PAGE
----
BuzzFeed’s Strategy to Conquer Video

Social hurdles

These days, all Web publishers want to be social publishers. And nearly all Web publishers want more video since consumers (and advertisers) increasingly crave it. But can the social publishing model of zippy headlines and shareable listicles perfected by BuzzFeed be translated to video?

Of course, videos do go viral (see Style, Gangnam). But unlike a list of images and text, video doesn’t let users consume the content at their own pace.

That presents a challenge when it comes to social distribution, according to Paul Greenberg, the recently departed CEO of CollegeHumor. “You have to press play and spend three minutes watching it,” he said. “It’s got to be really compelling and really has to come from a trusted source. Whether that’s a social network or a friend, the bar is a little bit higher.”

Ze Frank, who’s heading BuzzFeed’s video team, echoed that point. “If you have 20 or 30 things in a list, it’s very easy to skip over the things that aren’t relevant to you,” he said. Video, however, has to be great right from the start, he added.

That’s why many publishers are keeping their clips short, BuzzFeed included. Frank is focusing on videos in the range of 45 seconds to 2:45. “That length of time is probably optimal for sharing, for getting [a] big network effect,” said Frank, an early leader in Web video. “You can construct a viewing experience where you can be fairly guaranteed that people will be there at the end and provide them with the tools to share at that point.” BuzzFeed already generates 50 million views a month, half of which are mobile. And since September when Frank came on board, viewers have streamed 800 years of BuzzFeed video, according to the company.

To continue that momentum BuzzFeed is playing with different formats, including quizzes, mock academic studies and, of course, lists. For that content to be shared, the videos need to exist on a platform that is naturally social, Frank said, which explains why BuzzFeed’s videos are hosted on YouTube (where it has a million subscribers), not an internal player. “If you have videos that can’t be shared … you’re basically chopping your legs off right there,” he said.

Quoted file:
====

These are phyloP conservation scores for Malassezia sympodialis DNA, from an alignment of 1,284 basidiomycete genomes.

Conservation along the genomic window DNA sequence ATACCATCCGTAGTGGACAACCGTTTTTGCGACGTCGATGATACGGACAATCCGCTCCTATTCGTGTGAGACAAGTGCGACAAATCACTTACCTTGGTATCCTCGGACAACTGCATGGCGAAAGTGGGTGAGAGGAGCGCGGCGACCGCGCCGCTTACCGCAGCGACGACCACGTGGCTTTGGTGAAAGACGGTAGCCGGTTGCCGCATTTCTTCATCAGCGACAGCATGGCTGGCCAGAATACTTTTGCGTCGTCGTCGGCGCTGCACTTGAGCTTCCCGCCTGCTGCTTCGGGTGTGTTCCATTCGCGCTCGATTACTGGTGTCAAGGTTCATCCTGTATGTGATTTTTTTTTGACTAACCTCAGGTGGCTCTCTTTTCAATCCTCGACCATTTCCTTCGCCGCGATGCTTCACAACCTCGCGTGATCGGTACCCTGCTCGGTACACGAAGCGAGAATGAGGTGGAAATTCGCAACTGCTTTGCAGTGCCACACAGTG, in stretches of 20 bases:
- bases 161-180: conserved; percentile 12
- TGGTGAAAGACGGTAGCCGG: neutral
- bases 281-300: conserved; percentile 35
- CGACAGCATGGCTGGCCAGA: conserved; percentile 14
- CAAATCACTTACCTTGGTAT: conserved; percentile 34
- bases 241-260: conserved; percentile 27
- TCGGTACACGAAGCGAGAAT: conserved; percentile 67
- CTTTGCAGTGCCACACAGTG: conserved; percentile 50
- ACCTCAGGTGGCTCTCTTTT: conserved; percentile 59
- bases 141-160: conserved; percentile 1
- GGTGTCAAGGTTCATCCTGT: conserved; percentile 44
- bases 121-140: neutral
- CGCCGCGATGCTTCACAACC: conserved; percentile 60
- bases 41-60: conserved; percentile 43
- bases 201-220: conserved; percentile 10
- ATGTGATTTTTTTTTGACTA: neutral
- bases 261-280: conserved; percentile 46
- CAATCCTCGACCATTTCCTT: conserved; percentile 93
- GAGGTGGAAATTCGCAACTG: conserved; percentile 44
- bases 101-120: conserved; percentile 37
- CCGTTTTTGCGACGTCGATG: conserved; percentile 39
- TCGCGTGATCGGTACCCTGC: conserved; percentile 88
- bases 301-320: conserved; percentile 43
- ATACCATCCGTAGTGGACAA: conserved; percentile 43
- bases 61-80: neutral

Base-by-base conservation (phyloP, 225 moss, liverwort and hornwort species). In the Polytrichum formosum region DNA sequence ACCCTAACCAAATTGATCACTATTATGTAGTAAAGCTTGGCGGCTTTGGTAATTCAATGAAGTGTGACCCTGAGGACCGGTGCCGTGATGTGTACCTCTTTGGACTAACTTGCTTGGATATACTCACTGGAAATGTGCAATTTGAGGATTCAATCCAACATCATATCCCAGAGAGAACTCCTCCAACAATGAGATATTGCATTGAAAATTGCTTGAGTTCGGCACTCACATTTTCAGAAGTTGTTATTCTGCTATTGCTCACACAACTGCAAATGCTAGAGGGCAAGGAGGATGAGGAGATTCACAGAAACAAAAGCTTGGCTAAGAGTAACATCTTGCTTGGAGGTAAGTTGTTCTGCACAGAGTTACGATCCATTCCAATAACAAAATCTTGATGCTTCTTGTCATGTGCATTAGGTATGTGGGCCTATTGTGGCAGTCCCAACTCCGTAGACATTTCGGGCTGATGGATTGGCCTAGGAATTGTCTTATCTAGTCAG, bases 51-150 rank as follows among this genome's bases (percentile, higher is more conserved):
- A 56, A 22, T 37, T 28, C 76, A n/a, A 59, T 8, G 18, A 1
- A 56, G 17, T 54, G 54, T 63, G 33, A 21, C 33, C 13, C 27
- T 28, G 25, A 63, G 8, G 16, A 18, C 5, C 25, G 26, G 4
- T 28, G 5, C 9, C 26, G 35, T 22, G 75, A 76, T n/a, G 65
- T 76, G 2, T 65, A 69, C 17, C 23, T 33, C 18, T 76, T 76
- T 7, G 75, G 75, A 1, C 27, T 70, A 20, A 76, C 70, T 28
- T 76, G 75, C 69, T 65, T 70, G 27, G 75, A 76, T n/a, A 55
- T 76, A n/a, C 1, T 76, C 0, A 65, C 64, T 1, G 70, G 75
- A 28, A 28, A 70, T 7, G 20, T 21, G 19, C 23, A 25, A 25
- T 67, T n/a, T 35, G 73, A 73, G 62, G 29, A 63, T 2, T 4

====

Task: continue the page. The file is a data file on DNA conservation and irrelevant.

To Sarah Baehr, svp, digital director at Carat, YouTube is an obvious home for the site’s videos. “Why wouldn’t you use YouTube? It’s ubiquitous,” she said. “It makes sense from a pure distribution perspective.”

To lure viewers, BuzzFeed’s videos are given the sort of catchy titles the site is known for, like “8 Supposed Facts That Just Ain’t True” and “The Time You Have (In JellyBeans).”

The hope is that video helps BuzzFeed broaden its audience; in fact, the company views it as a completely distinct offering from its hard news and lighter content, according to president Jon Steinberg. “We want to create a range of media products people can choose from,” he said.

Bernard Gershon, a digital media veteran, said that lists are a natural for video, as the form has endured in the media world way before BuzzFeed. “Moses had the 10 Commandments. He didn’t have, ‘Here’s a bunch of rules,’” he said.